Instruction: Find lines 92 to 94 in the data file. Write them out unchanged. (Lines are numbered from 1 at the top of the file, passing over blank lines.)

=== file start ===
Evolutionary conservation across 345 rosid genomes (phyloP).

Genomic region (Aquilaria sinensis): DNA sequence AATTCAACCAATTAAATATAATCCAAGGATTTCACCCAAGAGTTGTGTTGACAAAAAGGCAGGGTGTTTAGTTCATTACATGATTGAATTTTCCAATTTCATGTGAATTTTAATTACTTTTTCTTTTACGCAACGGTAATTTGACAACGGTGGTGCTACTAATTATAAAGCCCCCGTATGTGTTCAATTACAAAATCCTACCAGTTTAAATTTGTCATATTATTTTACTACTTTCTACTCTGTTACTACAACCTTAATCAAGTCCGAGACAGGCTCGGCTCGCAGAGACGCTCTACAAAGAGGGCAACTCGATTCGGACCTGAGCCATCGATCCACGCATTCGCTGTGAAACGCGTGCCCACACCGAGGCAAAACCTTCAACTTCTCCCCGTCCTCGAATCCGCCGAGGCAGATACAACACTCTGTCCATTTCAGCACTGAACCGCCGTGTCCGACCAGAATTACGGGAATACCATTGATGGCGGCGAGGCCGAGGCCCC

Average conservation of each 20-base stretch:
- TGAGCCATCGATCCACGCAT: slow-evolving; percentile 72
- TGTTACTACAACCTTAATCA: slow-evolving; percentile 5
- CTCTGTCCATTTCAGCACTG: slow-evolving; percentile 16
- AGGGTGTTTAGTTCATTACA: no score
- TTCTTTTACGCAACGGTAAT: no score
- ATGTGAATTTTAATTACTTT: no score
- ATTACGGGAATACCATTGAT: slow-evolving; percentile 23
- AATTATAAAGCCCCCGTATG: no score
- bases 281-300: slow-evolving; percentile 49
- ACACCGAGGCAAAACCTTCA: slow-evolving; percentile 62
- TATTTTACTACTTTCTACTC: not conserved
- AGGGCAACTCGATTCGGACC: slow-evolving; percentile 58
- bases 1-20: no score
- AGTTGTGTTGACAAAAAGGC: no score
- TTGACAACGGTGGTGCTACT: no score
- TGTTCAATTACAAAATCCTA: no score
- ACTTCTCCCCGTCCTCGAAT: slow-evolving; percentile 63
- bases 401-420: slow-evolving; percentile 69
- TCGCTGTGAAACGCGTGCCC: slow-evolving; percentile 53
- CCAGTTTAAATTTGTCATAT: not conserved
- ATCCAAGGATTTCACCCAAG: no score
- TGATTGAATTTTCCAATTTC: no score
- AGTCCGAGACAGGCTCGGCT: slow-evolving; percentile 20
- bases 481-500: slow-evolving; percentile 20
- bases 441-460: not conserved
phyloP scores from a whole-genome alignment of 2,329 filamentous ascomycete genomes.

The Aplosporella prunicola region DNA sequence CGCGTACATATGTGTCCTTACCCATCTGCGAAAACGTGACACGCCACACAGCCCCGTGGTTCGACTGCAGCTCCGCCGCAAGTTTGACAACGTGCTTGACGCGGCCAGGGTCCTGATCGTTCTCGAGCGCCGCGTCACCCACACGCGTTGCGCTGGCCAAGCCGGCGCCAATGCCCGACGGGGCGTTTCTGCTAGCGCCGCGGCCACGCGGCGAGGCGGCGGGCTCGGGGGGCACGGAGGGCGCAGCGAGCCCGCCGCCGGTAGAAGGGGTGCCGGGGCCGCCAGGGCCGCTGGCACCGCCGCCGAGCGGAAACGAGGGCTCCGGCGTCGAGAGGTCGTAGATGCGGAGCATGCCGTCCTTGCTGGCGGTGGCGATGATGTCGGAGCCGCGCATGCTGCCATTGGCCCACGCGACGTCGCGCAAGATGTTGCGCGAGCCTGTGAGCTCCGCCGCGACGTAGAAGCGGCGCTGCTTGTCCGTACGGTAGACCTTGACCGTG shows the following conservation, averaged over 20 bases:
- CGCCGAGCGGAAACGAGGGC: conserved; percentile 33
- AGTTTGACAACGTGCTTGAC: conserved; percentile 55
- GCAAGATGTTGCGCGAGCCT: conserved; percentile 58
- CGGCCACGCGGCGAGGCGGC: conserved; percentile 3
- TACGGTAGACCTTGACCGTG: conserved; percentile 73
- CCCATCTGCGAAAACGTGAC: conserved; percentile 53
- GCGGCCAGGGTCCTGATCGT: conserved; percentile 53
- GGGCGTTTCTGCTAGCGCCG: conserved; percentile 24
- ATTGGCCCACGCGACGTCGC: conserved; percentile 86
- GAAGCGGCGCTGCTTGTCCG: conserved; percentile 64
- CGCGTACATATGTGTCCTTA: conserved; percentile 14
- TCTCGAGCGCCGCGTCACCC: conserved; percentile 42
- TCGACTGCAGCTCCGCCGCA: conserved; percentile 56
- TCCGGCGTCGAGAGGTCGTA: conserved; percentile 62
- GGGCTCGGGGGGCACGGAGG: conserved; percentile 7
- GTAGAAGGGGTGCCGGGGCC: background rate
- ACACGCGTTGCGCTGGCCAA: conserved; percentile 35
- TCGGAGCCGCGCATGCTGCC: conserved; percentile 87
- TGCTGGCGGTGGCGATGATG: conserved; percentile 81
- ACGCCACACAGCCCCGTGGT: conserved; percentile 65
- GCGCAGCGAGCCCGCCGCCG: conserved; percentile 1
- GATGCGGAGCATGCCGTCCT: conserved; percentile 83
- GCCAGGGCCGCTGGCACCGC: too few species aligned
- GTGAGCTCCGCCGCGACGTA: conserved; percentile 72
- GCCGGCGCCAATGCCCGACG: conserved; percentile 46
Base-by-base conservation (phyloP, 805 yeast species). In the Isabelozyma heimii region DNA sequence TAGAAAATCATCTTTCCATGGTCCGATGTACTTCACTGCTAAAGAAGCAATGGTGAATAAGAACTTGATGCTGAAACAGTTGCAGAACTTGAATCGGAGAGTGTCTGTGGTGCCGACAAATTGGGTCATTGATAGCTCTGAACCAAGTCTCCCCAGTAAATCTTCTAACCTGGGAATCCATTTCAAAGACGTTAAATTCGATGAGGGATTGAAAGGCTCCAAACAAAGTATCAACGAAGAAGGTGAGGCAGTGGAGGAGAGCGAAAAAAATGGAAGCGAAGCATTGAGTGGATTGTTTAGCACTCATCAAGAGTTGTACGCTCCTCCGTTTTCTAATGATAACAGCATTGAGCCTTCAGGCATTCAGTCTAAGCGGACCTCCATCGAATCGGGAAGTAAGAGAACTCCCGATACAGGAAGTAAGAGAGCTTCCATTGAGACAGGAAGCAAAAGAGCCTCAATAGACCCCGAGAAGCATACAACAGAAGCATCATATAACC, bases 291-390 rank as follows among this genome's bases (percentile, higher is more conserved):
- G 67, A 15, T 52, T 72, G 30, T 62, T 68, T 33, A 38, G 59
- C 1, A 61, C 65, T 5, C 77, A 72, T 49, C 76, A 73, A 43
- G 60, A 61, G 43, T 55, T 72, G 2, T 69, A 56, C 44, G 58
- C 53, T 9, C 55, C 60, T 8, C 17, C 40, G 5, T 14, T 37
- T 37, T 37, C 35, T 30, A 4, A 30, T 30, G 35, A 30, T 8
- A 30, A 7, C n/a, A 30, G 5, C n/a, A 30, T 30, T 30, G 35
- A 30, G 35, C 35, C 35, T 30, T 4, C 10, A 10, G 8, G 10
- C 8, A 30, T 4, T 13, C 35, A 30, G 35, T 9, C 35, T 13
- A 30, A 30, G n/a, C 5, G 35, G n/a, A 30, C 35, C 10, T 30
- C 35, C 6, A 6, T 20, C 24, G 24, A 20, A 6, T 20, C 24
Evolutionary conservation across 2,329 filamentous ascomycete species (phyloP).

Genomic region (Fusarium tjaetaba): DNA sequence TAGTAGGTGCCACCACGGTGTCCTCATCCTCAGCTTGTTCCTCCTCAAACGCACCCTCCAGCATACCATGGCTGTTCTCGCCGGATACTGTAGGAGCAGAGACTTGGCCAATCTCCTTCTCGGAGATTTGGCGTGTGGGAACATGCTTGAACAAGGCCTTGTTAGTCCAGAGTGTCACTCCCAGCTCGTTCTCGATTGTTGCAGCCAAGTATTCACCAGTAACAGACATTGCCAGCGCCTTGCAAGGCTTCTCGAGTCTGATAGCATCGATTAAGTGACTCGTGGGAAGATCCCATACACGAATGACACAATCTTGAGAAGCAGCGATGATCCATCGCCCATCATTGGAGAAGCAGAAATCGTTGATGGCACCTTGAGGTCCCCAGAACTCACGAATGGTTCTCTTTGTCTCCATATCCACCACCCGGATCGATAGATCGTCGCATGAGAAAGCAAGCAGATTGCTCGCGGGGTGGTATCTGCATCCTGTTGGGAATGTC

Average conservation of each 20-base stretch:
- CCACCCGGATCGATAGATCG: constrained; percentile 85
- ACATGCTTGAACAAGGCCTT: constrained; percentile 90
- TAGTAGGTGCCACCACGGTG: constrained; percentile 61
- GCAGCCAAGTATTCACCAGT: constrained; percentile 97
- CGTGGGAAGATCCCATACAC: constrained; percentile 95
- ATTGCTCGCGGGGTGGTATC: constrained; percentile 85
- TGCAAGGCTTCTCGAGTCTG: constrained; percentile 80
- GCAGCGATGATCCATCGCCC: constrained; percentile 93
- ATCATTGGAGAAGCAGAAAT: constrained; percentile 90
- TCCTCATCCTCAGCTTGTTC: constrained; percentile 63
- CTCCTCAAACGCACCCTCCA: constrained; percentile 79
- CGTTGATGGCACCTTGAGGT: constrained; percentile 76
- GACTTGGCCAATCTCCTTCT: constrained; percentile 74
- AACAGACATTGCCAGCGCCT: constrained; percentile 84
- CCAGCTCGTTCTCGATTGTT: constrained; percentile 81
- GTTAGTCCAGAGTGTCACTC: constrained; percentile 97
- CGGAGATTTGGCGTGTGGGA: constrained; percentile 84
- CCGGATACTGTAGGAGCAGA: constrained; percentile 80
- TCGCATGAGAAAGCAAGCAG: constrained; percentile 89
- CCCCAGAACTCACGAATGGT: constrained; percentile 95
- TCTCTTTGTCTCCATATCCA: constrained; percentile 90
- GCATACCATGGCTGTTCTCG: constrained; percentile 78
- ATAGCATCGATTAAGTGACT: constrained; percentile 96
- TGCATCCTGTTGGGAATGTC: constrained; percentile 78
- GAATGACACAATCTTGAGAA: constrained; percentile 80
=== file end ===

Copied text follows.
- ATAGCATCGATTAAGTGACT: constrained; percentile 96
- TGCATCCTGTTGGGAATGTC: constrained; percentile 78
- GAATGACACAATCTTGAGAA: constrained; percentile 80